The data from the table supports the claim made by the ethnic tribune model. The model helps predict, much more precisely, the switch in votes from the UUP to the DUP, and why the DUP are picking up votes from previous non-voters. Party competition in the Unionist bloc had moved from a focus on class voting and spatial issues to which party can best represent best the ethno-national interests. And the DUP have been rewarded for it.
The Catholic-Nationalist Bloc
Unlike in the Unionist bloc, spatial issues and class politics were never a fundamental part of party competition (Tilley et al ., 2008). The constitutional issue offered a much more uni-dimensional structure of party competition even before the GFA. Nevertheless, the spatial approach can offer a good analysis of the rise of Sinn Fein and decline of the SDLP. In particular, there has been an unprecedented rise in middle-class voters voting for SF (Evans and Tonge, 2009). This is largely down to Sinn Fein moderating its views, such as disassociating itself with the IRA (a factor which has led to a large influx of young voters who do not remember SF’s association with political violence) (Ibid). Given demographic change, with a younger overall Catholic population, this explains some of the increase in SF’s vote compared to the SDLP (Mcallister, 2004). The problem for this thesis is that the divides were never as strong between SF and the SDLP as they were for the Unionist parties. Thus, competition was always centred on the constitutional divide.
As such, the ethnic tribune model is more effective in this case. Sinn Fein, by shifting to a more centrist agenda, appealed to a wider base of people who would have been turned off by its extreme politics (Evans and Tonge, 2009). Nonetheless, this only worked because of the institutional change, which allowed it to exploit its role as the tribune party, and made its move to the centre more credible. When competition moved from simply the constitutional issue, on which the parties were only divided on tactics, to which party would fight strongest for the bloc on constitutional issues, the only conceivable winner was the newly moderated Sinn Fein.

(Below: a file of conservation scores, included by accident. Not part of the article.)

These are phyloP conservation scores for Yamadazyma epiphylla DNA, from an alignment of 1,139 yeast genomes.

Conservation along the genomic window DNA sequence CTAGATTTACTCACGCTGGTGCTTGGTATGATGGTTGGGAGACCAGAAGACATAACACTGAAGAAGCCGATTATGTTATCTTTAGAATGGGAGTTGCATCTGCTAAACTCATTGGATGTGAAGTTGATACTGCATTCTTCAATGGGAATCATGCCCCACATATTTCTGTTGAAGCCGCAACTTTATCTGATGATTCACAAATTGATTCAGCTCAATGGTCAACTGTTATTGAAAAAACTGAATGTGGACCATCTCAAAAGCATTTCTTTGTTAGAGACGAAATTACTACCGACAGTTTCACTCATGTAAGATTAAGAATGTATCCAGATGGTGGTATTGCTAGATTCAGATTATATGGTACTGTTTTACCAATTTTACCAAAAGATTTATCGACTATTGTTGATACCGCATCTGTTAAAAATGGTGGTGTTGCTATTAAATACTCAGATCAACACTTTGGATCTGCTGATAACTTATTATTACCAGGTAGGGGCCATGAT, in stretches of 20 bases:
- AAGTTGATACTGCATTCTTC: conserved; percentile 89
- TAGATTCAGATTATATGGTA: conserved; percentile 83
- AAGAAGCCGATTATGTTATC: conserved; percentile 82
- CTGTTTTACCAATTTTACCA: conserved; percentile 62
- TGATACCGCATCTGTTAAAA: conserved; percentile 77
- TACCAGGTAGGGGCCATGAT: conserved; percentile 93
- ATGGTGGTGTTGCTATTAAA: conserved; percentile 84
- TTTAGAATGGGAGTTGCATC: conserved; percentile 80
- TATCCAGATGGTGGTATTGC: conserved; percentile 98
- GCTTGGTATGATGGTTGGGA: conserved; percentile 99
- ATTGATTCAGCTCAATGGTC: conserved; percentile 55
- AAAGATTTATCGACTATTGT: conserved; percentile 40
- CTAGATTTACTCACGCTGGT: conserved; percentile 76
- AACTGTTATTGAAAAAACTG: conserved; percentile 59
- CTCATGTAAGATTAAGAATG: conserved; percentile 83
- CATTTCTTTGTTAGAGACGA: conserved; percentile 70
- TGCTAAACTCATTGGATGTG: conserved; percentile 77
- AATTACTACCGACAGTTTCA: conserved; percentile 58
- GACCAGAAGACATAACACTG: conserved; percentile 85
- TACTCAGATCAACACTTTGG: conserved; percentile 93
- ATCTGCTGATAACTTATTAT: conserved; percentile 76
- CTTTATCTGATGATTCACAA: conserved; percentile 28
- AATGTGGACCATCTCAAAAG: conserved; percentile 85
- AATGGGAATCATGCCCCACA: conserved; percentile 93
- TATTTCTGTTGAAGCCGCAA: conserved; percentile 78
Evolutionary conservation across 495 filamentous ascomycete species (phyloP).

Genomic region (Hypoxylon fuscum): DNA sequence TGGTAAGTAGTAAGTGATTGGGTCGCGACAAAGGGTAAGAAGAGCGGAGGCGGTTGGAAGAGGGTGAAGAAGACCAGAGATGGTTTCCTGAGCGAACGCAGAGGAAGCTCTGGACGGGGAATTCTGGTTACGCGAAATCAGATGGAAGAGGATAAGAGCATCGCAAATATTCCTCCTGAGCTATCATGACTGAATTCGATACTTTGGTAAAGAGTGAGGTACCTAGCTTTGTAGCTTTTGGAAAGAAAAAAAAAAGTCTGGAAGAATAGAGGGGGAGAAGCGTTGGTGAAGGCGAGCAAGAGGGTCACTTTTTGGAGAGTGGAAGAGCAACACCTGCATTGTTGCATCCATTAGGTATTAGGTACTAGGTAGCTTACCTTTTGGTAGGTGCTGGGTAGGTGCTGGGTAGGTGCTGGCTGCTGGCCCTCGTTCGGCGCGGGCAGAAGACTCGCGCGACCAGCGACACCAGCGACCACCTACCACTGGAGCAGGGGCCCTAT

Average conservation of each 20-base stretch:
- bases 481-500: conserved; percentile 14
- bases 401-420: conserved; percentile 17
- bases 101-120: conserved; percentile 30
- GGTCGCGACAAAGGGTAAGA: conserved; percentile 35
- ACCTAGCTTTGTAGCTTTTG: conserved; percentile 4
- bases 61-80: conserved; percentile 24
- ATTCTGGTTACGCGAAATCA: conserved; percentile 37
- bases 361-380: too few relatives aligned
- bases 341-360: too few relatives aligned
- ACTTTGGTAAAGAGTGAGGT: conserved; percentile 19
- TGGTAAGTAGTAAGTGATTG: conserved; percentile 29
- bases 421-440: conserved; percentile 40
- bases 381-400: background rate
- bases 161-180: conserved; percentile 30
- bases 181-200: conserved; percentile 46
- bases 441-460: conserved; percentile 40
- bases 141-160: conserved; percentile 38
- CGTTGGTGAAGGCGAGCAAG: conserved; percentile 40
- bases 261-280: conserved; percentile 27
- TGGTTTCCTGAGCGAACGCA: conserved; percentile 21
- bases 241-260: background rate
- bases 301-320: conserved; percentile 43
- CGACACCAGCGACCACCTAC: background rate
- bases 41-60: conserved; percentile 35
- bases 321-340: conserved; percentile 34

Despite the party system being an ethnic one, with the primary divide being the confessional cleavage, smaller parties have managed to garner some votes. Interestingly, even though the ethnic tribune approach, as defended above, argues for the hardening of the ethno-religious cleavage, and consociational theory also suggests theory suggests the divide will be more clear (Tilley et al ., 2008; Dixon, 2002), the cross-communal Alliance Party has also gained in the last three elections, after a steady decline. 9 This is illustrated in figure 2 above and in the cross-tabulation of vote share, outlined in table 2 below.
There is sparse scholarship on the Alliance Party or smaller parties in Northern Ireland in general. Often, the Alliance Party captures those of no religious affiliation (Evans and Duffy, 1997). As such, one could argue that it competes in a different realm from the larger, confessional parties. There is no interaction between the larger parties and the smaller ones, specifically the Alliance, because it does not compete on the ethno-religious dimension. Rather, it aims to attract those who feel no allegiance to either side. Academic literature will need to deal with this substantial minority if it is to explain, completely, party competition.